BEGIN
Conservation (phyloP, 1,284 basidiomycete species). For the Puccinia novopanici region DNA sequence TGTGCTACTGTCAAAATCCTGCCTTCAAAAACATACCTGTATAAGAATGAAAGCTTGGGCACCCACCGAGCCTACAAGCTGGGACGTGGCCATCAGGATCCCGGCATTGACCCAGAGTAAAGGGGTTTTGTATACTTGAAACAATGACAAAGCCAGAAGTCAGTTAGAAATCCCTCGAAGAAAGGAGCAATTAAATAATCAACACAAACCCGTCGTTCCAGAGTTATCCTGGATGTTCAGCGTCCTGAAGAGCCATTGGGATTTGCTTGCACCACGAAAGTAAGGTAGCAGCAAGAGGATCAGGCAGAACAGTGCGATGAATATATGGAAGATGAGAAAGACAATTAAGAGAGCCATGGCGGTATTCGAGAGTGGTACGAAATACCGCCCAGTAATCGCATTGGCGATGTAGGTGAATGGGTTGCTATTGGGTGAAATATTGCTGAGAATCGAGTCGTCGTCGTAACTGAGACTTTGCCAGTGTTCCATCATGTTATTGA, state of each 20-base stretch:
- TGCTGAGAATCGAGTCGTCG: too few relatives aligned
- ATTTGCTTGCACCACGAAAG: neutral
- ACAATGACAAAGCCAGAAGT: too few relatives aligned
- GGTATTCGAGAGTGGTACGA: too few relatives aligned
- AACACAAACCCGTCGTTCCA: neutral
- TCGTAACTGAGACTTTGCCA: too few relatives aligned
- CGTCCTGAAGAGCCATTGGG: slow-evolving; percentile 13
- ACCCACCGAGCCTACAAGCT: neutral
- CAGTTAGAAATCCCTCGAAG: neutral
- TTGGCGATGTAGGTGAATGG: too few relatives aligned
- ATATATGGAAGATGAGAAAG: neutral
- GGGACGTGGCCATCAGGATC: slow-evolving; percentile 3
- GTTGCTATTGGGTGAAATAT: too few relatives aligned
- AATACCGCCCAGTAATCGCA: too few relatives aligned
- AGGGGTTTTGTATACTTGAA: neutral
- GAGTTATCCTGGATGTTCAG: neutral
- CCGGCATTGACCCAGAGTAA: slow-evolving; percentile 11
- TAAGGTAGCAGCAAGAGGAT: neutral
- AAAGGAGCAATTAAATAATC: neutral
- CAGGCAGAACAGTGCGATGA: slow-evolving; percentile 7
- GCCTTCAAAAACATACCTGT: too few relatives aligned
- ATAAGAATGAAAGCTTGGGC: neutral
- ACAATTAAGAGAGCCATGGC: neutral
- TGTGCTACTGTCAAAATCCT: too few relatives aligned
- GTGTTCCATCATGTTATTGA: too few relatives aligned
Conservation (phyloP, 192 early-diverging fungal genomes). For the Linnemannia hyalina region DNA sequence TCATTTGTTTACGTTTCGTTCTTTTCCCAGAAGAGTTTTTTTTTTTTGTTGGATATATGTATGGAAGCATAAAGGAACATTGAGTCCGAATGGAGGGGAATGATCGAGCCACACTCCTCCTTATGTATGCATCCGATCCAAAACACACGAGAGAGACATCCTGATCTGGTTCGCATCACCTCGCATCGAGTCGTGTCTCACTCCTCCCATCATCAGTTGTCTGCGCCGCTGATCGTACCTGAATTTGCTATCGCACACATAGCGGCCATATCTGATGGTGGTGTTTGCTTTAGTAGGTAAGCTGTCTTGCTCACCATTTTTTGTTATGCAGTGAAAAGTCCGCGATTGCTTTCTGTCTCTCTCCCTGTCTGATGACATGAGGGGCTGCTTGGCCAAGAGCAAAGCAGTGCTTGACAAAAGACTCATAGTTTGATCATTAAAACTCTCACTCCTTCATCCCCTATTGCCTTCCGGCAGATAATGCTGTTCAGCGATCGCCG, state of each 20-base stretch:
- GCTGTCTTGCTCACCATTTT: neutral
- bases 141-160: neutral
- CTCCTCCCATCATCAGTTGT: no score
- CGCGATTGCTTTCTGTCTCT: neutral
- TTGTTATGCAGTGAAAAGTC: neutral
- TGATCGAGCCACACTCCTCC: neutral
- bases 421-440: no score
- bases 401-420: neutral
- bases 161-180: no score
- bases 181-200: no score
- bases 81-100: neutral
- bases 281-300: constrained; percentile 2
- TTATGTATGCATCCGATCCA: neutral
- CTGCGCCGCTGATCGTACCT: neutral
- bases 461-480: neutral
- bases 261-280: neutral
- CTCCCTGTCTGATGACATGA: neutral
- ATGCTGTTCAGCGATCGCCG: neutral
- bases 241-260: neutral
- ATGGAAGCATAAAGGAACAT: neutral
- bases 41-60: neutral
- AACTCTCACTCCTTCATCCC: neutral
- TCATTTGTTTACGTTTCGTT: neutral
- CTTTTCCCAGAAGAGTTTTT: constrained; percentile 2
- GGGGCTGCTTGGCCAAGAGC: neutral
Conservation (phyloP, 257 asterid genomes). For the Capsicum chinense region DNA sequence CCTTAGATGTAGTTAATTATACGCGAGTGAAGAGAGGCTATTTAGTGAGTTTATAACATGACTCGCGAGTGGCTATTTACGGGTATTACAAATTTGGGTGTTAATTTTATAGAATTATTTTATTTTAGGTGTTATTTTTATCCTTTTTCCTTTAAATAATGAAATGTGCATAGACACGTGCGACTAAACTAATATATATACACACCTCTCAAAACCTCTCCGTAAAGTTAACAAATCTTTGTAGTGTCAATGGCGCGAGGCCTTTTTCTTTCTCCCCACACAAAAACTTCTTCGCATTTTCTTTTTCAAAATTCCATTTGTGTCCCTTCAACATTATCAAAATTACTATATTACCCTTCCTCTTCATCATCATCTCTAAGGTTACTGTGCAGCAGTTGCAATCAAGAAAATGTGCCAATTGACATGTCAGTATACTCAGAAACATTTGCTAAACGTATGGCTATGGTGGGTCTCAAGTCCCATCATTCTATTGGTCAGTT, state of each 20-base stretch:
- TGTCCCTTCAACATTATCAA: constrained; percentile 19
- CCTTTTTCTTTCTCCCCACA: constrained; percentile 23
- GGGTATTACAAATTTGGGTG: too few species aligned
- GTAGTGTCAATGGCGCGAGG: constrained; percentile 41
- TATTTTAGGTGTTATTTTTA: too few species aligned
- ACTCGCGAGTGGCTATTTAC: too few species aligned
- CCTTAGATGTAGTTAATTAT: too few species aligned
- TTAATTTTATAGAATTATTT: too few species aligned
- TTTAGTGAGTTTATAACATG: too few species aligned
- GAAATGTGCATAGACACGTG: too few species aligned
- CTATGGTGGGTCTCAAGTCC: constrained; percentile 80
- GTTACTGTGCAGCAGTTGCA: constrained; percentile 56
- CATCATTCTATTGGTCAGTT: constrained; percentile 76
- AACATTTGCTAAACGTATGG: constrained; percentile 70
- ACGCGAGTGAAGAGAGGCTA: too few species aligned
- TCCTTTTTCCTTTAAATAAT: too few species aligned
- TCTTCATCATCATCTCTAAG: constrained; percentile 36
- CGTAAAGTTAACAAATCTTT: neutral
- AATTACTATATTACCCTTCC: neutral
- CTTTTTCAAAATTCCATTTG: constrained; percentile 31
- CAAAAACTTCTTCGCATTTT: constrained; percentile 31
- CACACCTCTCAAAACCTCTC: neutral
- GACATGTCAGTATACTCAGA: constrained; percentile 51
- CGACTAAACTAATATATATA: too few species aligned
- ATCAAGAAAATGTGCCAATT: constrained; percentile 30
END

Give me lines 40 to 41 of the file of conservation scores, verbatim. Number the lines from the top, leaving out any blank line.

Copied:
- TTATGTATGCATCCGATCCA: neutral
- CTGCGCCGCTGATCGTACCT: neutral